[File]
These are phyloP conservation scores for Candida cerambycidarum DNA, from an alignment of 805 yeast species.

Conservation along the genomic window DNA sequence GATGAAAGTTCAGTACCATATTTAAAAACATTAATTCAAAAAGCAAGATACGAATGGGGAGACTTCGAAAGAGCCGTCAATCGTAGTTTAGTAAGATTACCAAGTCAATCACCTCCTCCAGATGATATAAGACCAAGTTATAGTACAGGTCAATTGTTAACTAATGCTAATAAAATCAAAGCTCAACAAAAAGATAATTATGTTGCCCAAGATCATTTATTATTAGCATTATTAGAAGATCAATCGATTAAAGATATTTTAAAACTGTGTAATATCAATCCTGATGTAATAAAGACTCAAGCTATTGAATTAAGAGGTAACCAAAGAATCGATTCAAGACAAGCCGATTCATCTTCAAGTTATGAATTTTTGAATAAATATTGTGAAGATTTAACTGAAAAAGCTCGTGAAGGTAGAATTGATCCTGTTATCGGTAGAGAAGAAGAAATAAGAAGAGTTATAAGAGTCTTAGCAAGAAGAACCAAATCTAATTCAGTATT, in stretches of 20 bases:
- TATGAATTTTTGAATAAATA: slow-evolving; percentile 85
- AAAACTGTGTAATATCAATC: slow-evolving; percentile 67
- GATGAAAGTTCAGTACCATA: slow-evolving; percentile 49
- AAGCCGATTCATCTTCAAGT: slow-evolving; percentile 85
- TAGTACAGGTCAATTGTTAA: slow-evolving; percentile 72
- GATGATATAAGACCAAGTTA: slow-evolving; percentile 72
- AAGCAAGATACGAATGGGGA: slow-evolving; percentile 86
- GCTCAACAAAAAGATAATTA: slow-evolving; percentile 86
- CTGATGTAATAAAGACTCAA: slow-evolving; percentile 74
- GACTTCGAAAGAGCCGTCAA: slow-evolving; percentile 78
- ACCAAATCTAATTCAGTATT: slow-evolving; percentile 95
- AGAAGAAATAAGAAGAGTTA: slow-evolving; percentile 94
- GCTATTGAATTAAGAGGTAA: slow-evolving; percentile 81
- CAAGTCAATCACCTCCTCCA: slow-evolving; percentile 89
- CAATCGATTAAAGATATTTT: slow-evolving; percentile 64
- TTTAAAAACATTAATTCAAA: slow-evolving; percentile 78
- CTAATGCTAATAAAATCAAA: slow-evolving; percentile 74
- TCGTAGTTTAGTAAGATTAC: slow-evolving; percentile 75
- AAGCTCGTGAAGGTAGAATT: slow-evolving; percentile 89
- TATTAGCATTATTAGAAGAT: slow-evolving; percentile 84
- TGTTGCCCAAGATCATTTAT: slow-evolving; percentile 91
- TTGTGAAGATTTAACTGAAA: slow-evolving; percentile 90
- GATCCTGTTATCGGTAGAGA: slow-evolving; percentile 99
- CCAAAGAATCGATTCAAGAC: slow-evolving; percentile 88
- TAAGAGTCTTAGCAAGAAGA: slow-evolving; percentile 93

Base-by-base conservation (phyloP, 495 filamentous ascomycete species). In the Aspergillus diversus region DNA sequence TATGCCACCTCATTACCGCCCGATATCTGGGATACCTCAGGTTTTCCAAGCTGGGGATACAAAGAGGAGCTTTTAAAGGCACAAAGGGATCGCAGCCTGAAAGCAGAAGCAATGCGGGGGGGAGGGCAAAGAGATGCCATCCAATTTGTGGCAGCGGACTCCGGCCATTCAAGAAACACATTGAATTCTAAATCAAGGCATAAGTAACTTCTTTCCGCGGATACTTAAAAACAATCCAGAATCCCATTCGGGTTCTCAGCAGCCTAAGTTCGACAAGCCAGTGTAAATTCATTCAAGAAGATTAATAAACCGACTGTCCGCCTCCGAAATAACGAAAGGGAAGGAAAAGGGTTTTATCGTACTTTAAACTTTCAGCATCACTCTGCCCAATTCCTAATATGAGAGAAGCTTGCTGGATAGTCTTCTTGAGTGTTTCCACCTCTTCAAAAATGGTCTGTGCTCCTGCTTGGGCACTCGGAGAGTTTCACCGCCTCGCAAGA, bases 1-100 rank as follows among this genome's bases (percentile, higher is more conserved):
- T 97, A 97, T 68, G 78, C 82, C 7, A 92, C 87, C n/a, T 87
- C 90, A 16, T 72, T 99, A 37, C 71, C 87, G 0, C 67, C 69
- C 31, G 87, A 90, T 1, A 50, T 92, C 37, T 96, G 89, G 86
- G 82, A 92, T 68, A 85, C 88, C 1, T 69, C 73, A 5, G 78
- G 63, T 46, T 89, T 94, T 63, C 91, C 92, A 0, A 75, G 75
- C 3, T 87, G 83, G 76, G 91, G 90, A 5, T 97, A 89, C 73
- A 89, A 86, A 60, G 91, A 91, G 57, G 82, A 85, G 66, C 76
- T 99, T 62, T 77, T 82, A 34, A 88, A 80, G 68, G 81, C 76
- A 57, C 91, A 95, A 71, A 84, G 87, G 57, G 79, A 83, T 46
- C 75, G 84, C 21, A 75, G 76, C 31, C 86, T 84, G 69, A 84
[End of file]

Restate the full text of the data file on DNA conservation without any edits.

These are phyloP conservation scores for Candida cerambycidarum DNA, from an alignment of 805 yeast species.

Conservation along the genomic window DNA sequence GATGAAAGTTCAGTACCATATTTAAAAACATTAATTCAAAAAGCAAGATACGAATGGGGAGACTTCGAAAGAGCCGTCAATCGTAGTTTAGTAAGATTACCAAGTCAATCACCTCCTCCAGATGATATAAGACCAAGTTATAGTACAGGTCAATTGTTAACTAATGCTAATAAAATCAAAGCTCAACAAAAAGATAATTATGTTGCCCAAGATCATTTATTATTAGCATTATTAGAAGATCAATCGATTAAAGATATTTTAAAACTGTGTAATATCAATCCTGATGTAATAAAGACTCAAGCTATTGAATTAAGAGGTAACCAAAGAATCGATTCAAGACAAGCCGATTCATCTTCAAGTTATGAATTTTTGAATAAATATTGTGAAGATTTAACTGAAAAAGCTCGTGAAGGTAGAATTGATCCTGTTATCGGTAGAGAAGAAGAAATAAGAAGAGTTATAAGAGTCTTAGCAAGAAGAACCAAATCTAATTCAGTATT, in stretches of 20 bases:
- TATGAATTTTTGAATAAATA: slow-evolving; percentile 85
- AAAACTGTGTAATATCAATC: slow-evolving; percentile 67
- GATGAAAGTTCAGTACCATA: slow-evolving; percentile 49
- AAGCCGATTCATCTTCAAGT: slow-evolving; percentile 85
- TAGTACAGGTCAATTGTTAA: slow-evolving; percentile 72
- GATGATATAAGACCAAGTTA: slow-evolving; percentile 72
- AAGCAAGATACGAATGGGGA: slow-evolving; percentile 86
- GCTCAACAAAAAGATAATTA: slow-evolving; percentile 86
- CTGATGTAATAAAGACTCAA: slow-evolving; percentile 74
- GACTTCGAAAGAGCCGTCAA: slow-evolving; percentile 78
- ACCAAATCTAATTCAGTATT: slow-evolving; percentile 95
- AGAAGAAATAAGAAGAGTTA: slow-evolving; percentile 94
- GCTATTGAATTAAGAGGTAA: slow-evolving; percentile 81
- CAAGTCAATCACCTCCTCCA: slow-evolving; percentile 89
- CAATCGATTAAAGATATTTT: slow-evolving; percentile 64
- TTTAAAAACATTAATTCAAA: slow-evolving; percentile 78
- CTAATGCTAATAAAATCAAA: slow-evolving; percentile 74
- TCGTAGTTTAGTAAGATTAC: slow-evolving; percentile 75
- AAGCTCGTGAAGGTAGAATT: slow-evolving; percentile 89
- TATTAGCATTATTAGAAGAT: slow-evolving; percentile 84
- TGTTGCCCAAGATCATTTAT: slow-evolving; percentile 91
- TTGTGAAGATTTAACTGAAA: slow-evolving; percentile 90
- GATCCTGTTATCGGTAGAGA: slow-evolving; percentile 99
- CCAAAGAATCGATTCAAGAC: slow-evolving; percentile 88
- TAAGAGTCTTAGCAAGAAGA: slow-evolving; percentile 93

Base-by-base conservation (phyloP, 495 filamentous ascomycete species). In the Aspergillus diversus region DNA sequence TATGCCACCTCATTACCGCCCGATATCTGGGATACCTCAGGTTTTCCAAGCTGGGGATACAAAGAGGAGCTTTTAAAGGCACAAAGGGATCGCAGCCTGAAAGCAGAAGCAATGCGGGGGGGAGGGCAAAGAGATGCCATCCAATTTGTGGCAGCGGACTCCGGCCATTCAAGAAACACATTGAATTCTAAATCAAGGCATAAGTAACTTCTTTCCGCGGATACTTAAAAACAATCCAGAATCCCATTCGGGTTCTCAGCAGCCTAAGTTCGACAAGCCAGTGTAAATTCATTCAAGAAGATTAATAAACCGACTGTCCGCCTCCGAAATAACGAAAGGGAAGGAAAAGGGTTTTATCGTACTTTAAACTTTCAGCATCACTCTGCCCAATTCCTAATATGAGAGAAGCTTGCTGGATAGTCTTCTTGAGTGTTTCCACCTCTTCAAAAATGGTCTGTGCTCCTGCTTGGGCACTCGGAGAGTTTCACCGCCTCGCAAGA, bases 1-100 rank as follows among this genome's bases (percentile, higher is more conserved):
- T 97, A 97, T 68, G 78, C 82, C 7, A 92, C 87, C n/a, T 87
- C 90, A 16, T 72, T 99, A 37, C 71, C 87, G 0, C 67, C 69
- C 31, G 87, A 90, T 1, A 50, T 92, C 37, T 96, G 89, G 86
- G 82, A 92, T 68, A 85, C 88, C 1, T 69, C 73, A 5, G 78
- G 63, T 46, T 89, T 94, T 63, C 91, C 92, A 0, A 75, G 75
- C 3, T 87, G 83, G 76, G 91, G 90, A 5, T 97, A 89, C 73
- A 89, A 86, A 60, G 91, A 91, G 57, G 82, A 85, G 66, C 76
- T 99, T 62, T 77, T 82, A 34, A 88, A 80, G 68, G 81, C 76
- A 57, C 91, A 95, A 71, A 84, G 87, G 57, G 79, A 83, T 46
- C 75, G 84, C 21, A 75, G 76, C 31, C 86, T 84, G 69, A 84